Moscow’s actions cannot be explained away by referencing the legitimate economic interests of Gazprom. In reality, these recent maneuvers reflect the geopolitical interests of Russia and the personal preferences of Vladimir Putin. The Kremlin has clearly sensed a lack of unity within the Western world over the Nord Stream 2 project and is eager to deepen these divides while pushing home its own strategic advantage.

By refusing to address the current shortfall in supplies, Putin hopes to increase the pressure on Germany and the EU to issue the final approvals required before Nord Stream 2 can enter service. In this thinly veiled manner, he aims to underline the growing strength of Russia’s position as Europe’s main gas supplier.

Gazprom’s recent actions demonstrate once again that Russia is not a reliable partner and has no intention of separating economic from geopolitical interests. Instead, Moscow regards energy supplies as a foreign policy tool to expand Russian influence. This is most immediately apparent within the boundaries of the former Czarist and Soviet empires, where modern Russia continues to regard its independent neighbors as only partially sovereign and subject to informal Kremlin control.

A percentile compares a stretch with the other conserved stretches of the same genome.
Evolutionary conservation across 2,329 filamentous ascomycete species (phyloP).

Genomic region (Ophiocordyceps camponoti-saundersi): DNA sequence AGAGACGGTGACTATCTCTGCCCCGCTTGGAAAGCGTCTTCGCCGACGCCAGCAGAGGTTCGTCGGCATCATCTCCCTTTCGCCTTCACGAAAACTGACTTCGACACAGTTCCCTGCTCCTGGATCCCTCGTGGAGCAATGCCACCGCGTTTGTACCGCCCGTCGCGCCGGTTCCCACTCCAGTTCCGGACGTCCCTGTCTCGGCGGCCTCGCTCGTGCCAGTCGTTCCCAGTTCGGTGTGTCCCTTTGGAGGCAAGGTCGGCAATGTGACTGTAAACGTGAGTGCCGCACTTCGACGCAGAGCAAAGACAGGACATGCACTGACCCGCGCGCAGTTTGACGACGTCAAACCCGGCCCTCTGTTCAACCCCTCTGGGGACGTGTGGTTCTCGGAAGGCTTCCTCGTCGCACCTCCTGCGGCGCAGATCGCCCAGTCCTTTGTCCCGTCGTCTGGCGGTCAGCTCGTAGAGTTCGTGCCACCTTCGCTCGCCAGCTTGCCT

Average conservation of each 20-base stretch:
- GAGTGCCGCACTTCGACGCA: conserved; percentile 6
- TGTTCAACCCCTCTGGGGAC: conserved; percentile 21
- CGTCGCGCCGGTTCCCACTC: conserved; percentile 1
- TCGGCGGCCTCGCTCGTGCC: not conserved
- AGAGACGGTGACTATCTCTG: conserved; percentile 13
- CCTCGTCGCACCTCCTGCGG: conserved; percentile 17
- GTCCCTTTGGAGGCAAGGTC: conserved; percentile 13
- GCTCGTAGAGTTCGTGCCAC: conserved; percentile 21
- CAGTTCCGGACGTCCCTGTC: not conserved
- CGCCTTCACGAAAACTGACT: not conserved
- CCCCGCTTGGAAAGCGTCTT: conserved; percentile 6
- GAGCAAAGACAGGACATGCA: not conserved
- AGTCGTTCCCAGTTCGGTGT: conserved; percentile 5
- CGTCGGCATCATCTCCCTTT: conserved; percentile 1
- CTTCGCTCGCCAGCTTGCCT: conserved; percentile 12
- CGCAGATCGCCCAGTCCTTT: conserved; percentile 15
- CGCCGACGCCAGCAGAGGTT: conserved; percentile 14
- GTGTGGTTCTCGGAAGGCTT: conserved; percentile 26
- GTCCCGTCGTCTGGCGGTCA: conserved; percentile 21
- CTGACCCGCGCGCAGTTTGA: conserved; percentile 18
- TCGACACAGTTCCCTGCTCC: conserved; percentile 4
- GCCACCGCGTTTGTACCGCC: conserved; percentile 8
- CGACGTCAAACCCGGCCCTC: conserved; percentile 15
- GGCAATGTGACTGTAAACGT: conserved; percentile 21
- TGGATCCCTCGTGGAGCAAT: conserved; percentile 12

The primary target of Russia’s current pipeline policies is Ukraine. While the negative impact of Nord Stream 2 on the Ukrainian economy has been well documented, Putin’s new pipeline poses a potentially far greater threat to Ukrainian security. By undermining the country’s status as a key transit route to the EU, Moscow will succeed in dramatically reducing Ukraine’s geopolitical importance. This could pave the way for a major escalation in Russia’s ongoing military intervention in Ukraine.

With the battle over Nord Stream 2 now entering its final and decisive stage, it is time for European leaders to consider the implications of this game-changing infrastructure project. Is it really in Europe’s interests to support a pipeline that Russia clearly regards as a geopolitical weapon? How can EU leaders claim to stand with Ukraine while allowing Nord Stream 2 to proceed?

The only sensible answer to these awkward questions is greater European solidarity. Unless Ukraine and EU member states stand together now, there can be little doubt that they will each individually fall victim to further acts of Russian blackmail and aggression once Moscow has consolidated its control over the continent’s energy supplies.

Inna Sovsun is a Ukrainian MP with the Golos party.

Further reading

The views expressed in UkraineAlert are solely those of the authors and do not necessarily reflect the views of the Atlantic Council, its staff, or its supporters.

The Eurasia Center's mission is to enhance transatlantic cooperation in promoting stability, democratic values and prosperity in Eurasia, from Eastern Europe and Turkey in the West to the Caucasus, Russia and Central Asia in the East.

Image: Russian President Vladimir Putin pictured at his Novo-Ogaryovo residence on July 8, 2021. (Alexei Nikolsky/Presidential Press Office/TASS via REUTERS)